In T. reesei TRB1, the expression of T. reesei bgl1 is probably not the cause of cellulase hyper-production, because other four recombinant T. reesei strains with the expression of T. reesei bgl1 gene did not show cellulase hyper-production (Fig. 1). Hence, we analyzed the transcription of genes related to cellulase production, including cellulase transcription activator ace2 and xyr1, cellulase transcription repressor ace1, the β-glucosidase transcription factor bglR, the global regulator vel1 (essential for cellulase production) [25], and other 9 β-glucosidases (cel1A, cel1B, cel3B, cel3D, cel3C, cel3E, cel3F, cel3G and cel3H) on day 5 by qRT-PCR (Fig. 7a). The transcriptional levels of all the assayed genes in T. reesei TRB1 were not affected when compared to T. reesei RUT-C30, except vel1, xyr1, bglR, cel3C and cel3D. The transcription abundance of vel1, xyr1 and cel3C in T. reesei TRB1 was slightly upregulated, while the mRNA expression of bglR was increased remarkably in TRB1. Interestingly enough, the mRNA expression of cel3D was not detected in T. reesei TRB1 during the whole cellulase production process. It seems that the expression of cel3D was completely inhibited in TRB1. We assumed that the open-reading frame (ORF) of cel3D was modified during the random insertion of bgl1 expression cassette mediated by AMT. To prove this, the open-reading frame of cel3D was cloned by PCR using DNA template from both T. reesei RUT-C30 and TRB1 (Fig. 7b). There was PCR product of cel3D for RUT-C30, but not for TRB1. As positive controls, the ORFs of both cel3B and cel7B were successfully cloned in both strains. This demonstrated that the open-reading frame (ORF) of cel3D was indeed mutated in TRB1, leading to the undetected mRNA expression of cel3D in TRB1. On the other hand, not only was the ORF of cel3D successfully cloned in other recombinant strains TRB2, TRB3 and TRB4 (Fig. 7c), but also the transcription level of cel3D was detected in these mutant strains during the whole cellulose production (Fig. 7d). These results together suggested that the absence of cel3D in TRB1 is probably involved in its cellulase hyper-production and cel3D may be a repressor of cellulase in RUT-C30.
Fig. 7

a qRT-PCR analysis of the transcript abundance of genes encoding β-glucosidases and transcriptional factors in T. reesei TRB1 and RUT-C30 grown on 2 % microcrystalline cellulose for 5 days. b Gene clone of cel3D in strain RUT-C30 and the recombinant strains: TRB1, TRB2, TRB3 and TRB4. M: DNA marker; c Gene clone of cel3D, cel7B and cel3B in strain Rut-C30 and TRB1; d qRT-PCR analysis of the transcript abundance of gene cel3D in strain Rut-C30 and the recombinant strains: TRB1, TRB2, TRB3 and TRB4. e qRT-PCR analysis of the transcript abundance of cellulase gene expression in strain RUT-C30 and TRB1. The values show the mean of three replicates, and the error bar indicates the standard deviation, though in some cases they are too small to see on the graphical scale being used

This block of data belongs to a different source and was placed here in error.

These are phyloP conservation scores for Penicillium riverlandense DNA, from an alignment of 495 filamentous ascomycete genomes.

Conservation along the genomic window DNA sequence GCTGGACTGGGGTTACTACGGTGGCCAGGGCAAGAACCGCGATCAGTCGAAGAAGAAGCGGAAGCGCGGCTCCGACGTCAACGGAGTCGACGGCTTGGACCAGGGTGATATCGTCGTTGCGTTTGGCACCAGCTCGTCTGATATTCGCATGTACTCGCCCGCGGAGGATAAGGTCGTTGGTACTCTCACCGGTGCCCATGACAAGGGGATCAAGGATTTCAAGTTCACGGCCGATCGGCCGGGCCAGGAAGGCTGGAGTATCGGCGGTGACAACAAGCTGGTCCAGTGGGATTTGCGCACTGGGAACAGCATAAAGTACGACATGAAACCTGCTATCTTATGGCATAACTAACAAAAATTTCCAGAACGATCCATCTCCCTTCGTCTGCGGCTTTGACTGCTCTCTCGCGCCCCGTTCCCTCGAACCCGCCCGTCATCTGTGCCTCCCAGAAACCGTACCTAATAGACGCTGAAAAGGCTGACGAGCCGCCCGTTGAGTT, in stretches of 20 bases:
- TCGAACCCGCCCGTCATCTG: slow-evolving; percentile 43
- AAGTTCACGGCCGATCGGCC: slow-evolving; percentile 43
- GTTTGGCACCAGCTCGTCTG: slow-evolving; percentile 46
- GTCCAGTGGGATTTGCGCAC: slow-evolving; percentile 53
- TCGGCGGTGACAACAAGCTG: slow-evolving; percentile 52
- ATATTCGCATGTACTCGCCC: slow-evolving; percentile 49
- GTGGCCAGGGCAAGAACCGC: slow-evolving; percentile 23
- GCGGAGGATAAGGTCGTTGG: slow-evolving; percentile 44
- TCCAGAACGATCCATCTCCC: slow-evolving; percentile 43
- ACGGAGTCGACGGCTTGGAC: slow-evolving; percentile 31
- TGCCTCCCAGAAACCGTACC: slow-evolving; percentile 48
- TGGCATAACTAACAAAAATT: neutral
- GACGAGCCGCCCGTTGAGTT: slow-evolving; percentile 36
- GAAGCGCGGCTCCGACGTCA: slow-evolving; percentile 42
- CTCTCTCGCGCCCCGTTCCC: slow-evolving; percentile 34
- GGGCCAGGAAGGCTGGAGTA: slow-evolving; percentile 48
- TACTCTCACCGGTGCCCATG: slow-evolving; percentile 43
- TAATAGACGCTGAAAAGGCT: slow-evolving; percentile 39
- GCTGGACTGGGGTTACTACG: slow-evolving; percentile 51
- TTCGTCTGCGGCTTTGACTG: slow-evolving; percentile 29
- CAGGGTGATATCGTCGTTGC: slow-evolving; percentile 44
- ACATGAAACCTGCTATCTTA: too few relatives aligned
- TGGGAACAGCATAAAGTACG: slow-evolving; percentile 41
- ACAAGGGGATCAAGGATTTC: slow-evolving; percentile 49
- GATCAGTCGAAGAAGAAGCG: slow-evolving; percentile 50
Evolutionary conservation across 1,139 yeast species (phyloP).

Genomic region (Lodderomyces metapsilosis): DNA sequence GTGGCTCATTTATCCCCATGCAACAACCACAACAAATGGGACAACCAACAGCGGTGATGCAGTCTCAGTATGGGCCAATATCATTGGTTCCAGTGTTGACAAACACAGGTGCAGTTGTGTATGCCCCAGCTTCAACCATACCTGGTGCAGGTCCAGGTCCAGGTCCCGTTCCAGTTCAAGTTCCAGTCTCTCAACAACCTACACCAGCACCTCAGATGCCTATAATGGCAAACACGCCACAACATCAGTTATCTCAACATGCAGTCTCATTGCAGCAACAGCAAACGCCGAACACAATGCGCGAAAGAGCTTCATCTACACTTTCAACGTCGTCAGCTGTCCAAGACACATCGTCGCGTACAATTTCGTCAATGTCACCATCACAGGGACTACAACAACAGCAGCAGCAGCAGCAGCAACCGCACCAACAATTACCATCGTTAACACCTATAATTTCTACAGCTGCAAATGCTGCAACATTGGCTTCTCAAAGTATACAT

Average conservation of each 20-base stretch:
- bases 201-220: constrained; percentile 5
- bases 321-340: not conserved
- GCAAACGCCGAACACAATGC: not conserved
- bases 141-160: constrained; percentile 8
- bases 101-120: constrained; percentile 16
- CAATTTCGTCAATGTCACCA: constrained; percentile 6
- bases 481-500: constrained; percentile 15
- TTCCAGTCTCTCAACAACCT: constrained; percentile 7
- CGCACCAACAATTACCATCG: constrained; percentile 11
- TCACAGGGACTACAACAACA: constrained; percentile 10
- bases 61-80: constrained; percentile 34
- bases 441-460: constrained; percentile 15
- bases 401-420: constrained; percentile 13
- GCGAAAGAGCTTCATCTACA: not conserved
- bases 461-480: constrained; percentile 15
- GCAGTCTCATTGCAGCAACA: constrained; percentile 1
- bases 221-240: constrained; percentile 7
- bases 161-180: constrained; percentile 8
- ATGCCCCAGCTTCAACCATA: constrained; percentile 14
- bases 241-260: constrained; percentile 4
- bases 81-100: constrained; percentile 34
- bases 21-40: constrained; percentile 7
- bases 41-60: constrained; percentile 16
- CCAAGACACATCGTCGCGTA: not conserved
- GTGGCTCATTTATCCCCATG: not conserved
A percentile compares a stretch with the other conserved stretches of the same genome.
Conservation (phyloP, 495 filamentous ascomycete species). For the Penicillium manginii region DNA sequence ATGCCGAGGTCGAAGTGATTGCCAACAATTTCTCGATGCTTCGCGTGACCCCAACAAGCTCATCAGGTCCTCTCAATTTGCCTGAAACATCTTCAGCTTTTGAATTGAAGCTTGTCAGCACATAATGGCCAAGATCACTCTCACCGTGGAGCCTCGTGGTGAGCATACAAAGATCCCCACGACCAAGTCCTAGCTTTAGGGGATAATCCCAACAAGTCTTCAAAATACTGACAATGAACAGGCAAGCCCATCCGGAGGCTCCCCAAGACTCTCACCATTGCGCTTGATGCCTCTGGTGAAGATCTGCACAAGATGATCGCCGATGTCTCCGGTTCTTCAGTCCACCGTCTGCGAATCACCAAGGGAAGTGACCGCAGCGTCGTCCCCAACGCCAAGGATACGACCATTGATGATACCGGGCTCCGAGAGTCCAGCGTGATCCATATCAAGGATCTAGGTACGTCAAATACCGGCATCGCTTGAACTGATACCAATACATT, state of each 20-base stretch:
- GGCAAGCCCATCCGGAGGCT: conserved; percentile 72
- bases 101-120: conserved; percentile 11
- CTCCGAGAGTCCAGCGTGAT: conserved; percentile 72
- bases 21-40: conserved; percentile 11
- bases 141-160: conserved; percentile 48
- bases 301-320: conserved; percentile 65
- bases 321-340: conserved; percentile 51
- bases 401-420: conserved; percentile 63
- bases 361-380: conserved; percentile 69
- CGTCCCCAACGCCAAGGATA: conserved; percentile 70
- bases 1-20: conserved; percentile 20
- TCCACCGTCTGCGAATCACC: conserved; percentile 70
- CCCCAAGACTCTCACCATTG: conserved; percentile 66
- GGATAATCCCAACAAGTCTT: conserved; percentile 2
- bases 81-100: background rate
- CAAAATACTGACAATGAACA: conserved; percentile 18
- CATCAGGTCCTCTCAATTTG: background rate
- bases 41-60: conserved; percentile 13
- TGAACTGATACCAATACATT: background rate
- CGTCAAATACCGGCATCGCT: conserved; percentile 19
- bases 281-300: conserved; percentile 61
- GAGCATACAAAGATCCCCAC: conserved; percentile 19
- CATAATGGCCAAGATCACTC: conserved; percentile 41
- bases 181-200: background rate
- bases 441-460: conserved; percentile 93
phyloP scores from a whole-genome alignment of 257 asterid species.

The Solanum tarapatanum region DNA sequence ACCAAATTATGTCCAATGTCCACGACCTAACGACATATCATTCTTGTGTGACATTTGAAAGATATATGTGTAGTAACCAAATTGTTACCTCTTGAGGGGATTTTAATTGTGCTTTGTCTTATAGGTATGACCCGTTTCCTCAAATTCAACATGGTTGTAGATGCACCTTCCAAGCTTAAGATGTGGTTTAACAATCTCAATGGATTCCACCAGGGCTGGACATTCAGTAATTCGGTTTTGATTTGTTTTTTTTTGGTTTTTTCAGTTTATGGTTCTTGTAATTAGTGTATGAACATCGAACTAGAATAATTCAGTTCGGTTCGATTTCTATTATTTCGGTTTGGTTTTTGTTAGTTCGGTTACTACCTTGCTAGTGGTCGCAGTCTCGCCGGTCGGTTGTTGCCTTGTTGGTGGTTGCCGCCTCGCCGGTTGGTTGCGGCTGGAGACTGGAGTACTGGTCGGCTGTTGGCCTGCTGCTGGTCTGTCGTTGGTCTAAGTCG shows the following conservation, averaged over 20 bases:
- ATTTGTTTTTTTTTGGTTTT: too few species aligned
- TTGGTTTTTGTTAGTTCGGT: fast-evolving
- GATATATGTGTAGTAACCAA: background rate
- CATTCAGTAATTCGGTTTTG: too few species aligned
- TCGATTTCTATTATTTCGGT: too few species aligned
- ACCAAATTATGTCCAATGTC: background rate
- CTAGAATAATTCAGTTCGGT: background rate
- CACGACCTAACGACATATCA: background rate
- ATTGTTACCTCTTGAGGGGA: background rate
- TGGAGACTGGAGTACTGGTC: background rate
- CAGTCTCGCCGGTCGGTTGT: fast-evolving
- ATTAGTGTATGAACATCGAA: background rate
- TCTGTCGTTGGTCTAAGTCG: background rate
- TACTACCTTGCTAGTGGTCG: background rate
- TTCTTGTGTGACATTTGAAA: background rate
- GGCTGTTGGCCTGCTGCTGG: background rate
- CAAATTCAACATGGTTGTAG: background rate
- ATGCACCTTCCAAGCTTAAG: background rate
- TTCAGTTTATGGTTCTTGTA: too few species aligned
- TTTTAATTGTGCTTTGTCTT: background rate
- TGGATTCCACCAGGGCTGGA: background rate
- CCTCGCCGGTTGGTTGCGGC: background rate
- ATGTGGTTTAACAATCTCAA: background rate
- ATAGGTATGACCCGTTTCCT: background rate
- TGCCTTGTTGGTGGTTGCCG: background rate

qRT-PCR analysis of the transcriptional levels of the major extracellular β-glucosidase BGL1 (cel3A), the major cellobiohydrolase CBHI (cel7A), the major endoglucanase CMC (cel7B) in both strain TRB1 and RUT-C30 was performed to determine whether the transcript levels of major cellulolytic enzyme genes were influenced in TRB1 that exhibits cellulase hyper-production and lacks expression of gene cel3D (Fig. 7e). The transcriptional level of cel3A (BGL1) was significantly increased in TRB1, showing greater increase on day 3 (19-fold) and day 5 (2.4-fold) than on day 7 (1.3-fold). As compared with RUT-C30, the bgl1 transcription level in other recombinant strains TRB3 and TRB4 was elevated 1.6- and 2.1-fold respectively (Additional file 1: Figure S1), sharing a similar increase with that in TRB1, but TRB2 and TRB3 did not exhibit β-glucosidase hyper-production. This result demonstrated that a marked expansion of the bgl1 transcription level is not enough to endow the recombinant strains with the phenotype of β-glucosidase hyper-production, supporting that the disruption of cel3D in strain TRB1 might play a part in the excellent performance of strain TRB1 for β-glucosidase production. For reasons unknown, the bgl1 transcription level in strain TRB2 was not affected noticeably (Additional file 1: Figure S1). There is no obvious difference for the transcription level of cel7A (CBHI)and cel7B (CMC) between TRB1 and RUT-C30 during the whole cellulase production process, which is contradictory to the finding that TRB1 showed a moderate increase of both the endoglucanase (EG) activity and the exoglucanase (CBH) activity. These results indicate that the increased cellulase production in strain TRB1 is not mainly resulted from the upregulated transcriptional level of the corresponding genes.